Israeli archaeologists may be one step closer to solving a riddle that has vexed explorers for more than a century: the location of the tomb of the biblical Maccabees which they recognized by finding the signature of the Cross.
A worker for the Israel Antiquities Authority shows The Holy Cross designed on a mosaic floor at an archaeological site at Ben Shemen Forest near the Israeli city of Modiin
On Monday, Sept. 21, 2015, Amit Reem, an Israeli archaeologist for the Israel Antiquities Authority, said “the cross is a clue” as it appears on the floor of the only Byzantine-era site burial niche where a cross decorates the floor of a burial vault. Reem said that this indicates it may have marked the spot of an important Maccabean figure.
The Crusader cross was a rediscovery of French scholar Charles Clermont-Ganneau who first excavated it in the late 1800s and found a mosaic floor featuring a Byzantine Christian cross where he was drawn to a nearby tomb, where he announced that he found the remains of Mattathias. The site was then abandoned. This month, Israeli archaeologists and volunteers cleared away rubble and exposed the simple mosaic cross for the first time in more than 100 years.
Reem said the cross is a clue. It appears on the floor of a burial niche at the site. It is the only Byzantine-era site where a cross decorates the floor of a burial vault, he said, indicating that it may have marked the spot of an important figure. He thinks it is likely that the Byzantines — early Christians — identified this site as the Maccabees’ tomb. The Christians would have placed the Cross on the tomb since the Maccabees were important figures for Christendom, being the patron saints of the Christian warrior battling evil and paganism. The Maccabees were also the patron saints for the Crusaders of Medieval times.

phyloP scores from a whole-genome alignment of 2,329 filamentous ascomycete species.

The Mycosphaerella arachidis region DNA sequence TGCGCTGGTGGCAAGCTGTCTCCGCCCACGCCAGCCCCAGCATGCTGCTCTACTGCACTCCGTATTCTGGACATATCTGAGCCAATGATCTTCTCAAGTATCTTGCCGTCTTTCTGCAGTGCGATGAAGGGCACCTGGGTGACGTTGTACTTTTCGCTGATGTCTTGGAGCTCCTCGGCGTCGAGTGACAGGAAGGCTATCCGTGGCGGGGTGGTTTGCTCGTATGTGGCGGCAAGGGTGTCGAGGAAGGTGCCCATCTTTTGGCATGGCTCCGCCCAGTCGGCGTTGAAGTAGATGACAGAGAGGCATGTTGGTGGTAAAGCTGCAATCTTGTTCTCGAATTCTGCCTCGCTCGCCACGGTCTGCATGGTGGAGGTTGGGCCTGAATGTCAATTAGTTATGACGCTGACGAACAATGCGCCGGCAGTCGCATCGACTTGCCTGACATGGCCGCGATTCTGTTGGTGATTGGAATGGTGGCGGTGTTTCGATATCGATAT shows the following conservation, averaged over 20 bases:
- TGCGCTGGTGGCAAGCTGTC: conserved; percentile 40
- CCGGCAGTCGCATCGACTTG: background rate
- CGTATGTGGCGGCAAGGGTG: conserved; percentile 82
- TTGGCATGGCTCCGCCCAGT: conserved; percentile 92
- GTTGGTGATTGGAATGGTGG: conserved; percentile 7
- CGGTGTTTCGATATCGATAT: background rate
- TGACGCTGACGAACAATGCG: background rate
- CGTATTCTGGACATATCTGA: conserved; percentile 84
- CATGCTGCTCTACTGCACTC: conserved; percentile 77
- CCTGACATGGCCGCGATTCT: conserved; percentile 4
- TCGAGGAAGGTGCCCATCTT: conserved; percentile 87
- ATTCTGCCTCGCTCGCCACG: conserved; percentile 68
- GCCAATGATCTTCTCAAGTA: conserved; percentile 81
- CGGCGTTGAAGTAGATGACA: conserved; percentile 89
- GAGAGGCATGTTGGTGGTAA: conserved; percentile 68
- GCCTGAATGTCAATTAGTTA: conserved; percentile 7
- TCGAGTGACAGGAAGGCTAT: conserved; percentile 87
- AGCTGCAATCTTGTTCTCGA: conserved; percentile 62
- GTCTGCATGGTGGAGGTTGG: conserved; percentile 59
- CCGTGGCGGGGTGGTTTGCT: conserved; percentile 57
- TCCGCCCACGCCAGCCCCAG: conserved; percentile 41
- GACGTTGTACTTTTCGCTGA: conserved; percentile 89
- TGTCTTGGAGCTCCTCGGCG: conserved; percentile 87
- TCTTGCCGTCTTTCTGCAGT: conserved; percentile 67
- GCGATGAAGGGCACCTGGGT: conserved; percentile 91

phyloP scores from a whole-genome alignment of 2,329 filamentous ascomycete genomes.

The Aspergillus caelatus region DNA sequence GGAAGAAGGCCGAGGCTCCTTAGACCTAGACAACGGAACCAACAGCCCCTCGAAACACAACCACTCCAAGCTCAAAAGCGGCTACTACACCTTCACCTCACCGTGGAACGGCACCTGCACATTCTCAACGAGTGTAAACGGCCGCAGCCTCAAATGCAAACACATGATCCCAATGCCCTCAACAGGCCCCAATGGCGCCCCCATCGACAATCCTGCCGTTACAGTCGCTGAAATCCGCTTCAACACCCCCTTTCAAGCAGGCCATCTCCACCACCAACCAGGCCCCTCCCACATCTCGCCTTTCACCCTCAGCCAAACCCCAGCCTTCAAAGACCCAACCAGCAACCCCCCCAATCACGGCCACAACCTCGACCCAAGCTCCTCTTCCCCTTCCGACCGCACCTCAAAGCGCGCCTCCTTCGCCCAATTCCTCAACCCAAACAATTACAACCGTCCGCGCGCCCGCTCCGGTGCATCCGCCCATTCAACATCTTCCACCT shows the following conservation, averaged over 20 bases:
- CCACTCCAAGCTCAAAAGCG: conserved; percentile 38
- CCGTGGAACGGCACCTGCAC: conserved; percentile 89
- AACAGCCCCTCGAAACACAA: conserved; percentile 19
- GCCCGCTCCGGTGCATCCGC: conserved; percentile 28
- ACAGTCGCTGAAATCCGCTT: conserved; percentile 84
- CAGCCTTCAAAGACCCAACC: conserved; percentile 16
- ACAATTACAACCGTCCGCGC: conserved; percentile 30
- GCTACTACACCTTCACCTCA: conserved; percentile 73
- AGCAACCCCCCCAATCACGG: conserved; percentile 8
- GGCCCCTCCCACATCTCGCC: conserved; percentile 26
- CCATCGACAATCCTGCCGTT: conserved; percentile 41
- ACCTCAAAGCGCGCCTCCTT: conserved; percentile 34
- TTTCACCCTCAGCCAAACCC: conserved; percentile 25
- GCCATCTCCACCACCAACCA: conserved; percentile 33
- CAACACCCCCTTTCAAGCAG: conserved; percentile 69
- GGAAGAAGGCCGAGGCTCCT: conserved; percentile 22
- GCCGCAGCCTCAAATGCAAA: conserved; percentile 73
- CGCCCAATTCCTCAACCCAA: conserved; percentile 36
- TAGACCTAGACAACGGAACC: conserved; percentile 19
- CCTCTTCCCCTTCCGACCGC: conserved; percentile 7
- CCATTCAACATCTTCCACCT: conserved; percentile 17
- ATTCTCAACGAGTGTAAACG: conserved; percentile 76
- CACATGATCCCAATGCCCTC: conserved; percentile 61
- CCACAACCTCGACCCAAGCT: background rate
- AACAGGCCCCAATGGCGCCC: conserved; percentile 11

Oren Tal, an archaeologist at Tel Aviv University agreed with Reem about other characteristics that correspond to the biblical account and to an account by ancient historian Josephus Flavius. Both describe the Tomb of the Maccabees as a tall structure that could be seen from the Mediterranean Sea, featuring columns and seven pyramids.
The connect adds up since Biblical history tells us that is was in Modiin that the Maccabee family was buried, and the tomb near the West Bank village of Midya resembles the name Modiin.
As they went on their quest, villagers pointed one European explorer toward a hilltop dotted with rock-hewn graves known by locals as “the graves of the Jews” where today even Israeli road signs still label them as Maccabean and Hanukkah ceremonies are held there to honor the ancient rebels.
WHY THE MACCABEES ARE IMPORTANT FOR CHRISTIAN SALVATION
When it comes to the Maccabees, Mattathias, a symbol of Christ defeating Antichrist, is the center of their story. Yet their books and history were deemed non-canonical by both Jews and Protestants and are still upheld by denominations with apostolic succession. For the Jews, while their book (Maccabees) is a central theme to their history, to Protestants, the book is removed because it simply speaks of souls being purged in preparation for heaven.
But to the Cross the stones are crying out and now Israel’s government Antiquities Authority said Monday that an ancient structure it began excavating this month on the side of a highway appears to match ancient descriptions of the tomb of Jewish rebels who wrested control of Judea from Seleucid rule and established a Jewish kingdom in the 2nd century B.C.
Scholars in Israel’s quarrelsome archaeological community tend to agree that the site is a significant burial site but reserve judgment about its connection to the Maccabees. “We still don’t have the smoking gun,” said Amit Reem, a government archaeologist who helped lead the dig.
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